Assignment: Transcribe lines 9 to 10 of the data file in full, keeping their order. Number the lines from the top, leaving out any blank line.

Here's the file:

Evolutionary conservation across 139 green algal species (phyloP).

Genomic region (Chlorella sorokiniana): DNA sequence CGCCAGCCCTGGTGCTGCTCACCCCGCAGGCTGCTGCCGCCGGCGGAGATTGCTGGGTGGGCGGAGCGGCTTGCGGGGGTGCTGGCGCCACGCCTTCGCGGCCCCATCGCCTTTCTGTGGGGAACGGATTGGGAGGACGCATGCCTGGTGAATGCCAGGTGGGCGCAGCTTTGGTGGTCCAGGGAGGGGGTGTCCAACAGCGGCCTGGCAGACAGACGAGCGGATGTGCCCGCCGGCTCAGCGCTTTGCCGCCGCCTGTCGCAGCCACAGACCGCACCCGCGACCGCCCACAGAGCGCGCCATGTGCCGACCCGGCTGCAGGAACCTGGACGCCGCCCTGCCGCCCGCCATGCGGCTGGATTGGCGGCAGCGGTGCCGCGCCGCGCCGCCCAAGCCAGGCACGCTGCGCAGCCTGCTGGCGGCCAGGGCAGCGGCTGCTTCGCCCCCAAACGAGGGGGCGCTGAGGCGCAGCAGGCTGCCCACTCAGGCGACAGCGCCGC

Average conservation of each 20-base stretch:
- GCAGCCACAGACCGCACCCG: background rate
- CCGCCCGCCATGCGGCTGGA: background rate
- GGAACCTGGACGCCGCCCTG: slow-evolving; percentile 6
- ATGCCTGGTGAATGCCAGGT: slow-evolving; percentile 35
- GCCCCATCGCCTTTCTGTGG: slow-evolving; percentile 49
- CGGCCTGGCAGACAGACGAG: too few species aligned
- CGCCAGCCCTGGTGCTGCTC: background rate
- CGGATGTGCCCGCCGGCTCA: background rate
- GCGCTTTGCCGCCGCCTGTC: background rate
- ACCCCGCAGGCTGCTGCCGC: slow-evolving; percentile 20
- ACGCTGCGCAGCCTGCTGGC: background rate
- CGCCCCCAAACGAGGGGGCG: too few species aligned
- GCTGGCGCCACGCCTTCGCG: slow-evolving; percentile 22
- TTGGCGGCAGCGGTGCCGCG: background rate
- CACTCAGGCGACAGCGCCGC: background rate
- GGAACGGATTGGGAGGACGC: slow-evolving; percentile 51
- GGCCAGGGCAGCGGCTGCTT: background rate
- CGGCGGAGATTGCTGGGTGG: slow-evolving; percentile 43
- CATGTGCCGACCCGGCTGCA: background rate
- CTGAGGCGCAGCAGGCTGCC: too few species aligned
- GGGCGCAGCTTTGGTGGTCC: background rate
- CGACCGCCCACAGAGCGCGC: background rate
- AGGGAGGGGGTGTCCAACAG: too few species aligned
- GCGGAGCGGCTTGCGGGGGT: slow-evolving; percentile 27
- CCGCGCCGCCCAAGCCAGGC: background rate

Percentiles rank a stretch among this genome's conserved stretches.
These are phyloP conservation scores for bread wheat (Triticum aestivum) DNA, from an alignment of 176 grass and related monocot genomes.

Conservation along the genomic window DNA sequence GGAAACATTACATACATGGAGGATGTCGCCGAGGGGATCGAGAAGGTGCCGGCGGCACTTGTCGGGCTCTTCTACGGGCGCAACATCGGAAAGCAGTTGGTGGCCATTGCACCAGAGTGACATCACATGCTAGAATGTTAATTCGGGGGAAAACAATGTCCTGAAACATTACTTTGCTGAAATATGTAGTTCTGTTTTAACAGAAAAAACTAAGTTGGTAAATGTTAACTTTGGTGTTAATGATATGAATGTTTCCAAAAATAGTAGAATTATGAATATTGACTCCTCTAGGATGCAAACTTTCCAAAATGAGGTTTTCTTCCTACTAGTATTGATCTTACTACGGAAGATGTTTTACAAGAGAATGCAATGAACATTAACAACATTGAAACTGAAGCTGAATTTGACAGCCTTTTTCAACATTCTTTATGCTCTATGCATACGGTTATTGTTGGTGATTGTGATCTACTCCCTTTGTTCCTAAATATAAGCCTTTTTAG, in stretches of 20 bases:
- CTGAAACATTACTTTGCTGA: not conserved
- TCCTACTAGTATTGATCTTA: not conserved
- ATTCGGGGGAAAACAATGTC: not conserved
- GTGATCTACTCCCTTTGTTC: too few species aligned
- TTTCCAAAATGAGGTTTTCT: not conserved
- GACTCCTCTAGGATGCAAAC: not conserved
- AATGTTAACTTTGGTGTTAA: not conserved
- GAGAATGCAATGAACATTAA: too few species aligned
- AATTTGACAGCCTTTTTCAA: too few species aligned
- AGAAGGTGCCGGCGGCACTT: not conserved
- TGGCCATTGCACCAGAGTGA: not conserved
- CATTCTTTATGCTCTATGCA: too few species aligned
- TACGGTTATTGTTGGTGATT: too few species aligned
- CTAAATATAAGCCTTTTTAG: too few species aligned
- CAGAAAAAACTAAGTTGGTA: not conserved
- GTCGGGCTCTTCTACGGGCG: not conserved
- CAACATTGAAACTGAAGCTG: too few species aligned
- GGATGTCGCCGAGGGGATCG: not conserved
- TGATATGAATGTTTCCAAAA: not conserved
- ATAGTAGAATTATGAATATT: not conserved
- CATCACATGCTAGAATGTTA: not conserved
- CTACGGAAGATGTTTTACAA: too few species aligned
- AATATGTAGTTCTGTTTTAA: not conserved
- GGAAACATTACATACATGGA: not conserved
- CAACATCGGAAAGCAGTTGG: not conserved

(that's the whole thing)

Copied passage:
- CGGCCTGGCAGACAGACGAG: too few species aligned
- CGCCAGCCCTGGTGCTGCTC: background rate